Sales taxes are also problematic for government revenues due to widening inequality, which causes median incomes to stagnate, and globalisation, which leads to commodity deflation. Though the latter offsets the former to a degree, it results in a growing proportion of median incomes being spent on non-taxed goods, such as food and rent. This leads to a regular ratcheting-up of VAT and other sales taxes (or their extension to new areas). This is a vicious spiral: widening inequality and globalisation drive increased demand for public services in developed economies while simultaneously depressing tax receipts to pay for them.
Simon Jenkins had much the same thought as Larry Elliott, with a few more thrown in for good measure: "The trouble is that any company whose business is not nailed to British soil seems to treat corporation tax as voluntary. It might be better to ease it out in favour of sales tax, business property tax and, if the City bites the bullet, a financial transactions tax". Business rates tend to be reasonable because they relate to the provision of local services that are proportionate to property, such as roads and utilities. But a general tax based on business property would advantage those with a small footprint relative to profit (such as Google and Amazon), as well as companies that have offshored production. A financial transactions tax is not designed to increase tax receipts for public expenditure but to dampen down risky behaviour (high-volume trading) and to surcharge excess profits that arise (in part) from tax avoidance. In practice, the sales tax would end up doing the bulk of the work in Jenkins's scheme.
One "cunning plan" is to lower corporation tax rates uniformly to a level that stops avoidance being worthwhile - the Laffer Curve for business. The result of this would not be a change of direction, but rather the continuation of the neoliberal strategy of the last 35 years. As Robert Peston noted, the current problems arising are "part of a broad trend of multinationals paying a much smaller proportion of
public sector costs in all the world's developed economies.
In the US, for example, corporate tax generated 32.1% of all federal taxes in
1952. Today that proportion has fallen to a puny 8.9%". Peston rather ingenuously suggests that "hoarding cash in low-tax centres seems in some ways a bit pointless for publicly owned corporations - in that it creates enormous complications when it comes to getting the cash to its rightful owners, the shareholders". But as Apple has recently shown, these deposits can be used as collateral to raise loans that are then used to pay dividends to shareholders. Thus tax avoidance fuels private sector debt, which is already at high levels due to years of low interest rates encouraging debt financing.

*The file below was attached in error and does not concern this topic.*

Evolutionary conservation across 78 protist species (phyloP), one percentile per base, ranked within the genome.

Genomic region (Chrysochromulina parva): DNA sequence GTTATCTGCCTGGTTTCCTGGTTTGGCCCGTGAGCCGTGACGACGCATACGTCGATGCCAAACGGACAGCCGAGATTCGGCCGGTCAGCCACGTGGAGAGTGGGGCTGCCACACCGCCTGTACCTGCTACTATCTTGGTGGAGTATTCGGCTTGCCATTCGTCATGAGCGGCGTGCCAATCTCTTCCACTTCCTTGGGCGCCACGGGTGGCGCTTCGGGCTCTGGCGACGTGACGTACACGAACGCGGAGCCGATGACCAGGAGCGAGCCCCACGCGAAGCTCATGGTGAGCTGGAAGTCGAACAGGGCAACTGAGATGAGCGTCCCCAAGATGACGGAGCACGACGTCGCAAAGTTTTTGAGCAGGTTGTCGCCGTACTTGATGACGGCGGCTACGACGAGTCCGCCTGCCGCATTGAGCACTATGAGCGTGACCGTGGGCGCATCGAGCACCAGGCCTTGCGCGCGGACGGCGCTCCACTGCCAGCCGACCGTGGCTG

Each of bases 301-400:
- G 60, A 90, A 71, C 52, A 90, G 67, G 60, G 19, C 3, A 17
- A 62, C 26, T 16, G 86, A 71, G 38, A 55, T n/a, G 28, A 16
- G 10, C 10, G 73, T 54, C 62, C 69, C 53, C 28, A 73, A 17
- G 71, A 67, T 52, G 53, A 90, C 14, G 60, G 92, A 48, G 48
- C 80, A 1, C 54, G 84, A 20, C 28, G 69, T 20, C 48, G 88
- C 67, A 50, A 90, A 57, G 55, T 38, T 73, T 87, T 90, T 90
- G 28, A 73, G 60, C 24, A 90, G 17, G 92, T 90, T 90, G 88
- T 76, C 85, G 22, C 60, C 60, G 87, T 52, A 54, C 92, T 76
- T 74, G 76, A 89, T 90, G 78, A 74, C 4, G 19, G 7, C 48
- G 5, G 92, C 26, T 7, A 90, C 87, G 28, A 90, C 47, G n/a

Another proposal is to adopt unitary taxation. This involves rolling up a multinational's profits into a single consolidated number, which is then allocated pro-rata across all tax jurisdictions where it operates based on an agreed formula, e.g. volumes of sales or employee headcount. The ruling tax rate in each state is then applied to that state's share of the profits (it's worth noting that this is already done at a federal level in the US and Switzerland). The biggest benefit is that it makes transfer pricing pointless. However, it doesn't address the pricing of intangible assets. In other words, the consolidated profit figure is still open to manipulation by the over-valuation of IP.
So what's likely to happen? There seems little reason to expect a change in the long-term trend of tax composition in the UK or other advanced economies. This means a continuing shift from income taxes to sales taxes, and simultaneously from taxes levied on specific goods to taxes on general consumption (the standard rate of VAT rose from 8% in 1979 to 20% by 2011). Corporation tax has remained a relatively small component, and highly geared to the business cycle. Local taxes have declined due to the centralisation of government since the 80s. Income taxes have been fairly consistent over time, as a share of total revenue, however this masks a shift of the burden from the well-off to the less well-off through the increasing share of capped NICs, the conversion of income to dividends and capital gains, and the regressive impact of increased personal allowances (i.e. reduced benefit to minimum wage earners). History would therefore point to an increase in VAT as an ironic strategy to tackle corporate tax avoidance.
Unitary taxation has an obvious attraction for the EU, not least because it does not require harmonisation of corporation tax rates, though it would gradually encourage it. Multinationals would see fewer advantages in being based in low tax states like Ireland or Luxembourg, and those states would have less reason to keep rates low as an attraction for multinationals. In practice, there would not be a lot of change. Companies like Google are based in Ireland for a variety of reasons, including language, education levels and local wage rates. There would probably be fewer company secretary jobs in Luxembourg, but I suspect the local economy would cope. The key point that makes unitary taxation a good bet is that it makes no attempt to address the issue of IP valuations. That, ultimately, is what companies like Google, Apple and Amazon are most keen to protect. This would mean that a mechanism remained by which corporations could, in collusion with governments, determine their effective tax rate while burnishing their corporate social responsibility credentials.
It is the gradual transformation of capital from hardware to software that is driving corporate tax avoidance.